A child born in Israel in 2015 can expect to live to the age of 82, while that child’s parent, when born in 1990, had a life expectancy of 77, a new study found.
The study, conducted by the US-based Institute for Health Metrics and Evaluation and released Thursday, found Israelis living significantly longer than 25 years ago.
(Globally, life expectancy increased from about 62 years to nearly 72 from 1980 to 2015, the study found, with several nations in sub-Saharan Africa rebounding from high death rates due to HIV/AIDS.)
It also showed Israel has reduced deaths of expecting or new mothers: “In the midst of a growing population, the number of maternal deaths in Israel dropped from 11 in 1990 to 10 in 2015. The ratio of maternal deaths fell from 11 deaths per 100,000 live births to 6.”
Less encouragingly, the study, which conducted a new scientific analysis of more than 300 diseases and injuries in 195 countries and territories, also revealed an increase in the number of Israelis suffering from metabolic risks like high blood pressure, high blood sugar and high body mass index. It said health issues in Israel are largely caused by non-communicable diseases for example, lung cancer is on the rise due to smoking.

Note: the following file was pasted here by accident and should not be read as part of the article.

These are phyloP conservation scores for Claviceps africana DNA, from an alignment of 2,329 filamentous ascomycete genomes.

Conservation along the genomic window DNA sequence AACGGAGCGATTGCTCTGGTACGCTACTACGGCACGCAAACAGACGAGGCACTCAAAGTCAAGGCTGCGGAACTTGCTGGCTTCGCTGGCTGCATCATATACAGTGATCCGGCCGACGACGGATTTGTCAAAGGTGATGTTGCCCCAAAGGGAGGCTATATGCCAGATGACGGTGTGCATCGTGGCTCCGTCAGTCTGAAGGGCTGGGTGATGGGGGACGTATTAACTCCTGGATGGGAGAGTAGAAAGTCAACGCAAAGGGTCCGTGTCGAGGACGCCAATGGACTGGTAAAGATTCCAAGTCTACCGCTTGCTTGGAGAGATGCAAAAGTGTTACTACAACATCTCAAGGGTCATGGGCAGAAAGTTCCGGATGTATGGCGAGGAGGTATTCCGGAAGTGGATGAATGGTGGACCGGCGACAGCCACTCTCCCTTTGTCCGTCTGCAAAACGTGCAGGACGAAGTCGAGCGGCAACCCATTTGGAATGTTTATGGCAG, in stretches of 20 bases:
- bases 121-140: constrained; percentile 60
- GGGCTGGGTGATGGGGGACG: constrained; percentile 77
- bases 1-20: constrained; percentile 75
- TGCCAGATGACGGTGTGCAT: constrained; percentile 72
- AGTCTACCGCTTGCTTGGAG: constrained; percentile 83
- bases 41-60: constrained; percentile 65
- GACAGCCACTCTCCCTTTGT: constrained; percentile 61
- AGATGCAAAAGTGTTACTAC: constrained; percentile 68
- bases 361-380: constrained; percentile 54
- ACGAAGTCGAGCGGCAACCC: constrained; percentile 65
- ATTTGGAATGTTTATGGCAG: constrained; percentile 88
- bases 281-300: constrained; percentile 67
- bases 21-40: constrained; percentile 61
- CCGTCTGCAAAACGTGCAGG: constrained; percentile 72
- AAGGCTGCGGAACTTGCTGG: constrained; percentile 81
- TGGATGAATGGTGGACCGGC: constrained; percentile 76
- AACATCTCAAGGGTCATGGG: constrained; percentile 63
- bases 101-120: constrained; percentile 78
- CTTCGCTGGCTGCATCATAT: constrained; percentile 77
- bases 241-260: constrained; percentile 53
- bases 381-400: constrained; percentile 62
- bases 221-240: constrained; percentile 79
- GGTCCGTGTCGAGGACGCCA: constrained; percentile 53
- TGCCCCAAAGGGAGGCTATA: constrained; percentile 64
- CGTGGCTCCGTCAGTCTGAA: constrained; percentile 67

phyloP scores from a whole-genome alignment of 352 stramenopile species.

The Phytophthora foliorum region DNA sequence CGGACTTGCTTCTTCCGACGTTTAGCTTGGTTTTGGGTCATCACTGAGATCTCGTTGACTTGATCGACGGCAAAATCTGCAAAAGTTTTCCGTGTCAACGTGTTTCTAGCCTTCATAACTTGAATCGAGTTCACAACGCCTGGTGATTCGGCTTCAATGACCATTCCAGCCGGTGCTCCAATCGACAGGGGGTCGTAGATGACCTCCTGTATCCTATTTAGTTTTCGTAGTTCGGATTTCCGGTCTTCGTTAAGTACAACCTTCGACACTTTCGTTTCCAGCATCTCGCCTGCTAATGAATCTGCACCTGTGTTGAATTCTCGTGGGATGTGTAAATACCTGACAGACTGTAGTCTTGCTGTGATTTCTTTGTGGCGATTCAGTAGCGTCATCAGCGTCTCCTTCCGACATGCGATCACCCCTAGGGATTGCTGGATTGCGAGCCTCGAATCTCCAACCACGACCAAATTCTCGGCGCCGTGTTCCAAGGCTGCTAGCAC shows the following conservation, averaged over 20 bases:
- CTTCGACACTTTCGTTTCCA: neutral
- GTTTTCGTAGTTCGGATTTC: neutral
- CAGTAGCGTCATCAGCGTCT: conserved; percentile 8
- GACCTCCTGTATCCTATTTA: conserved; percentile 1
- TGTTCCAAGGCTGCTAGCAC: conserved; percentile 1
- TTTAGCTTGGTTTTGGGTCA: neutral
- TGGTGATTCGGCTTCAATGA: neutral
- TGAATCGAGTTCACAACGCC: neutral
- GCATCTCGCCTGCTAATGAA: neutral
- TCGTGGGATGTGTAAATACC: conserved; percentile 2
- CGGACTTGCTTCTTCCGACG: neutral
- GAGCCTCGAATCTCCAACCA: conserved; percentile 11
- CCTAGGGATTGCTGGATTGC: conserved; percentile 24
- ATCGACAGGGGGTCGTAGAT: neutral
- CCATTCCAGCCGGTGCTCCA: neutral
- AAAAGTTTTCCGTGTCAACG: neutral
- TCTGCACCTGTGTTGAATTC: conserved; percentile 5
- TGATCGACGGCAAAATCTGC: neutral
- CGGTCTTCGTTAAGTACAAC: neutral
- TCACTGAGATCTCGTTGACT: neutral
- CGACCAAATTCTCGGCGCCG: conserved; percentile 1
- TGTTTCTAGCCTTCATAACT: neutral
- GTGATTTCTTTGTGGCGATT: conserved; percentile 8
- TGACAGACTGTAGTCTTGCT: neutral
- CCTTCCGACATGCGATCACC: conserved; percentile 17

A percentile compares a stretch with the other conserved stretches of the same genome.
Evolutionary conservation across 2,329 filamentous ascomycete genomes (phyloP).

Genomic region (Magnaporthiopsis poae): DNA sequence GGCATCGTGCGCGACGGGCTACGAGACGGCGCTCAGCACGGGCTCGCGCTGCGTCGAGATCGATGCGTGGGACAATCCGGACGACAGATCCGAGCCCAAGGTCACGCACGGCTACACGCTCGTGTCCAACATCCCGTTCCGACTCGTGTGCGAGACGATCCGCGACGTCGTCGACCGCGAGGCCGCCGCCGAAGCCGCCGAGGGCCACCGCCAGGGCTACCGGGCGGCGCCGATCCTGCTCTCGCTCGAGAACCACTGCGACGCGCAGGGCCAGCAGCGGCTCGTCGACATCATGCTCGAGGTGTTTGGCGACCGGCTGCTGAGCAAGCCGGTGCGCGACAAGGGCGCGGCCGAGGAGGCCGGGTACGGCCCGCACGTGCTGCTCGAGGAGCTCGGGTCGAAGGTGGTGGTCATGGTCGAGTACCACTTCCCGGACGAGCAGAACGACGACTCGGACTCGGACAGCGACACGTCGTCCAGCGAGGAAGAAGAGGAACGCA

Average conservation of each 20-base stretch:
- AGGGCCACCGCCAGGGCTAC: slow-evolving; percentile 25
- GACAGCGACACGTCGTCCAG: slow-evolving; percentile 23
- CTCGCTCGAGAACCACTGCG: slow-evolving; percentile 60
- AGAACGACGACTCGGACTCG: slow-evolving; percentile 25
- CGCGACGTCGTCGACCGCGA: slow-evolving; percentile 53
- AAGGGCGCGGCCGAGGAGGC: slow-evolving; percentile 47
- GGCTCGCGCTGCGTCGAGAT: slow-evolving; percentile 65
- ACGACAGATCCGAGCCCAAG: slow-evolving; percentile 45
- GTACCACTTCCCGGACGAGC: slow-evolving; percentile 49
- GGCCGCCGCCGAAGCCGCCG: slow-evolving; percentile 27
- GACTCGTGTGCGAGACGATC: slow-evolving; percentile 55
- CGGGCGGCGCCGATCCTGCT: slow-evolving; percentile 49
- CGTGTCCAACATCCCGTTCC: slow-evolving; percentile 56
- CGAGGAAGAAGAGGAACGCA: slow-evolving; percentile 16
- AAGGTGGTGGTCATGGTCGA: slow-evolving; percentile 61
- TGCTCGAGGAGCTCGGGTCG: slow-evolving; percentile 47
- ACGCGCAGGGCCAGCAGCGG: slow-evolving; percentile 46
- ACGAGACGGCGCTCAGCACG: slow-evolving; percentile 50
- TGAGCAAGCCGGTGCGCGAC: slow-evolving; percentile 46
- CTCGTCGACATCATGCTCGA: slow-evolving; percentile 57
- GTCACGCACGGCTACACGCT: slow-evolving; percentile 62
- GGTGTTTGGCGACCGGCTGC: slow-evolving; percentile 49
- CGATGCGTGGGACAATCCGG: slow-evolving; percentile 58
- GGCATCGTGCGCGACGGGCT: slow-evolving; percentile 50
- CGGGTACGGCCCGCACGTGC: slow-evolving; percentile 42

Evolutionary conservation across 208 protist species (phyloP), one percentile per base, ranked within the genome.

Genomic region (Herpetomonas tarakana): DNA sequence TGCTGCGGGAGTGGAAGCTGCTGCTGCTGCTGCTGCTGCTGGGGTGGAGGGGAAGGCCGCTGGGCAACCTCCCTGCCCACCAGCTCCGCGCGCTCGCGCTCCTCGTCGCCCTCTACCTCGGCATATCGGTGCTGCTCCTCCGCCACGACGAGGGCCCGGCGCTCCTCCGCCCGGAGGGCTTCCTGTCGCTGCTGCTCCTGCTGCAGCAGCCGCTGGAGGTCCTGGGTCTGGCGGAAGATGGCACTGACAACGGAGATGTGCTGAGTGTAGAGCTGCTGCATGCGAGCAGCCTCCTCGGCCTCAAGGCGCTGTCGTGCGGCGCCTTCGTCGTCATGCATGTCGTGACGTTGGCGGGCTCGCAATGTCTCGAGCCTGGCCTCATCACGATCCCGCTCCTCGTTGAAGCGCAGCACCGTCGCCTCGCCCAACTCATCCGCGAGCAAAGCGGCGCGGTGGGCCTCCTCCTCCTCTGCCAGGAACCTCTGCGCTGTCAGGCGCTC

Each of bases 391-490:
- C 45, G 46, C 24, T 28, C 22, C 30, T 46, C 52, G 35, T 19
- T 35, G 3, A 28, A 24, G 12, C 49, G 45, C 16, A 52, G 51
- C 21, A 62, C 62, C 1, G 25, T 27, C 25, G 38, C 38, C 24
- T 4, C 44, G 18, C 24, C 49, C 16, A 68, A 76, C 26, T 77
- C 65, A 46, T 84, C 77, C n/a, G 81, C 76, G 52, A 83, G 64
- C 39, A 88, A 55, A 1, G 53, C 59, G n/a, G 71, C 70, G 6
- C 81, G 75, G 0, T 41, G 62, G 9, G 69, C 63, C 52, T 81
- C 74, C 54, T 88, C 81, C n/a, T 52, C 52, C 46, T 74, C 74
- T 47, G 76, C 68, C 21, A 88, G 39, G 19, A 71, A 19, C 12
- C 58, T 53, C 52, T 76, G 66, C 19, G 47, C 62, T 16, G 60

Dr. Ali Mokdad, Director of Middle Eastern Initiatives at the Institute, headquartered at the University of Washington, stated that, “Programs to improve health behaviors in Israel are greatly needed and should be prioritized.”
Ischemic heart disease was the leading cause of death for Israelis in 2015, leading to 6,685 deaths. Alzheimer’s disease came in second, killing 3,694, and diabetes came in third causing 2,427 deaths.
The study found that the top three non-fatal causes of health problems were lower back pain, neck pain and depression.
According to statistics released by the World Health Organization in May, Israelis born in 2015 are projected to live among the longest on average on the planet.
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